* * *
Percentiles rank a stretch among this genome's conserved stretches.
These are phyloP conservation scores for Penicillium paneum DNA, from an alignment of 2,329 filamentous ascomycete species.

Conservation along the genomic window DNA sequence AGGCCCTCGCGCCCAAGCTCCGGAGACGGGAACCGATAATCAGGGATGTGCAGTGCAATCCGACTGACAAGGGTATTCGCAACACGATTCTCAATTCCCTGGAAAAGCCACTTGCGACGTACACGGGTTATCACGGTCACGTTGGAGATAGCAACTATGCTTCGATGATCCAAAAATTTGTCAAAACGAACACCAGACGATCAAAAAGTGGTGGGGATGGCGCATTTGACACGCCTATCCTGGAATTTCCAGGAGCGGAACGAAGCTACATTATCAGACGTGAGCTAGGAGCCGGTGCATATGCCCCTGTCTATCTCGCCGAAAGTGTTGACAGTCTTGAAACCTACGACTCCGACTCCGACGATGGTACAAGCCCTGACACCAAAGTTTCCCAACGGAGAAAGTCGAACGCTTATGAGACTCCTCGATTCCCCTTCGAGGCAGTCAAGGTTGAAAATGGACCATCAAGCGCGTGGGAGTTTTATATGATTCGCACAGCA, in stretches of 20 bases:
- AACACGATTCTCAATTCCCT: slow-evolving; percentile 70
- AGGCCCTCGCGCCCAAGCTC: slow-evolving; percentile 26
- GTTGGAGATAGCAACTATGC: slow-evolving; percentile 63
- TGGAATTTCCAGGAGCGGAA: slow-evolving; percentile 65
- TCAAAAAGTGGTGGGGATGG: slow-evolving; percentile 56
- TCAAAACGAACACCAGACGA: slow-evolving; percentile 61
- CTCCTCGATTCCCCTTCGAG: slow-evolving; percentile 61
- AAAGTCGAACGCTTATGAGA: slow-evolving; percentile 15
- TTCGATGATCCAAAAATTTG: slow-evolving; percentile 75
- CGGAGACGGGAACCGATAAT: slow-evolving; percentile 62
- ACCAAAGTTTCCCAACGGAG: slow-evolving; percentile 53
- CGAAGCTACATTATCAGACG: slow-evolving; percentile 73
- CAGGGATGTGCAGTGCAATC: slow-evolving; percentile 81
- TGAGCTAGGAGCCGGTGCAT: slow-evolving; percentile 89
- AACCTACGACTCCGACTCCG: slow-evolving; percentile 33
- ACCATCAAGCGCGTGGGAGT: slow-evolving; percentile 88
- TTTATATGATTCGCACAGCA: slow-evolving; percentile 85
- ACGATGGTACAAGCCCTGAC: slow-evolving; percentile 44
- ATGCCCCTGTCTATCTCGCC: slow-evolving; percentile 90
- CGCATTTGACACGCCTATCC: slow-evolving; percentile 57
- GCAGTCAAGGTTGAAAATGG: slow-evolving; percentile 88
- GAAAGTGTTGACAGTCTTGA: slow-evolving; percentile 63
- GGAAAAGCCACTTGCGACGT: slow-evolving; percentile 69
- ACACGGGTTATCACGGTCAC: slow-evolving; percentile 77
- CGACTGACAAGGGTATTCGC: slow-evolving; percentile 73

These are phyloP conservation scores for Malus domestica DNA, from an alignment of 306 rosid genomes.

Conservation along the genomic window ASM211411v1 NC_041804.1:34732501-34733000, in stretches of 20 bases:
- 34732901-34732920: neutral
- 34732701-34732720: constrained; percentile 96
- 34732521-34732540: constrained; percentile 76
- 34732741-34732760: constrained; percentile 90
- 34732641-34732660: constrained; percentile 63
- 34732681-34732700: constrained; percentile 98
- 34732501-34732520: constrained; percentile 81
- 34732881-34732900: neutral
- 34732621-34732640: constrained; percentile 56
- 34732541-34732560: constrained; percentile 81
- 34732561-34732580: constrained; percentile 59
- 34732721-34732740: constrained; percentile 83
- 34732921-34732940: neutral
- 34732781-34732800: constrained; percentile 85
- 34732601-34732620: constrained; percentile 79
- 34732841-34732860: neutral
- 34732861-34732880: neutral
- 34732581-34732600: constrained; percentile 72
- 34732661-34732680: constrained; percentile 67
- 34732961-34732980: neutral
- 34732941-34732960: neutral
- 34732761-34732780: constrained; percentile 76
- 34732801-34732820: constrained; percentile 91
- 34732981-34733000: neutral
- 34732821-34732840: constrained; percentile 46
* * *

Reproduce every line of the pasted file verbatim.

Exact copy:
Percentiles rank a stretch among this genome's conserved stretches.
These are phyloP conservation scores for Penicillium paneum DNA, from an alignment of 2,329 filamentous ascomycete species.

Conservation along the genomic window DNA sequence AGGCCCTCGCGCCCAAGCTCCGGAGACGGGAACCGATAATCAGGGATGTGCAGTGCAATCCGACTGACAAGGGTATTCGCAACACGATTCTCAATTCCCTGGAAAAGCCACTTGCGACGTACACGGGTTATCACGGTCACGTTGGAGATAGCAACTATGCTTCGATGATCCAAAAATTTGTCAAAACGAACACCAGACGATCAAAAAGTGGTGGGGATGGCGCATTTGACACGCCTATCCTGGAATTTCCAGGAGCGGAACGAAGCTACATTATCAGACGTGAGCTAGGAGCCGGTGCATATGCCCCTGTCTATCTCGCCGAAAGTGTTGACAGTCTTGAAACCTACGACTCCGACTCCGACGATGGTACAAGCCCTGACACCAAAGTTTCCCAACGGAGAAAGTCGAACGCTTATGAGACTCCTCGATTCCCCTTCGAGGCAGTCAAGGTTGAAAATGGACCATCAAGCGCGTGGGAGTTTTATATGATTCGCACAGCA, in stretches of 20 bases:
- AACACGATTCTCAATTCCCT: slow-evolving; percentile 70
- AGGCCCTCGCGCCCAAGCTC: slow-evolving; percentile 26
- GTTGGAGATAGCAACTATGC: slow-evolving; percentile 63
- TGGAATTTCCAGGAGCGGAA: slow-evolving; percentile 65
- TCAAAAAGTGGTGGGGATGG: slow-evolving; percentile 56
- TCAAAACGAACACCAGACGA: slow-evolving; percentile 61
- CTCCTCGATTCCCCTTCGAG: slow-evolving; percentile 61
- AAAGTCGAACGCTTATGAGA: slow-evolving; percentile 15
- TTCGATGATCCAAAAATTTG: slow-evolving; percentile 75
- CGGAGACGGGAACCGATAAT: slow-evolving; percentile 62
- ACCAAAGTTTCCCAACGGAG: slow-evolving; percentile 53
- CGAAGCTACATTATCAGACG: slow-evolving; percentile 73
- CAGGGATGTGCAGTGCAATC: slow-evolving; percentile 81
- TGAGCTAGGAGCCGGTGCAT: slow-evolving; percentile 89
- AACCTACGACTCCGACTCCG: slow-evolving; percentile 33
- ACCATCAAGCGCGTGGGAGT: slow-evolving; percentile 88
- TTTATATGATTCGCACAGCA: slow-evolving; percentile 85
- ACGATGGTACAAGCCCTGAC: slow-evolving; percentile 44
- ATGCCCCTGTCTATCTCGCC: slow-evolving; percentile 90
- CGCATTTGACACGCCTATCC: slow-evolving; percentile 57
- GCAGTCAAGGTTGAAAATGG: slow-evolving; percentile 88
- GAAAGTGTTGACAGTCTTGA: slow-evolving; percentile 63
- GGAAAAGCCACTTGCGACGT: slow-evolving; percentile 69
- ACACGGGTTATCACGGTCAC: slow-evolving; percentile 77
- CGACTGACAAGGGTATTCGC: slow-evolving; percentile 73

These are phyloP conservation scores for Malus domestica DNA, from an alignment of 306 rosid genomes.

Conservation along the genomic window ASM211411v1 NC_041804.1:34732501-34733000, in stretches of 20 bases:
- 34732901-34732920: neutral
- 34732701-34732720: constrained; percentile 96
- 34732521-34732540: constrained; percentile 76
- 34732741-34732760: constrained; percentile 90
- 34732641-34732660: constrained; percentile 63
- 34732681-34732700: constrained; percentile 98
- 34732501-34732520: constrained; percentile 81
- 34732881-34732900: neutral
- 34732621-34732640: constrained; percentile 56
- 34732541-34732560: constrained; percentile 81
- 34732561-34732580: constrained; percentile 59
- 34732721-34732740: constrained; percentile 83
- 34732921-34732940: neutral
- 34732781-34732800: constrained; percentile 85
- 34732601-34732620: constrained; percentile 79
- 34732841-34732860: neutral
- 34732861-34732880: neutral
- 34732581-34732600: constrained; percentile 72
- 34732661-34732680: constrained; percentile 67
- 34732961-34732980: neutral
- 34732941-34732960: neutral
- 34732761-34732780: constrained; percentile 76
- 34732801-34732820: constrained; percentile 91
- 34732981-34733000: neutral
- 34732821-34732840: constrained; percentile 46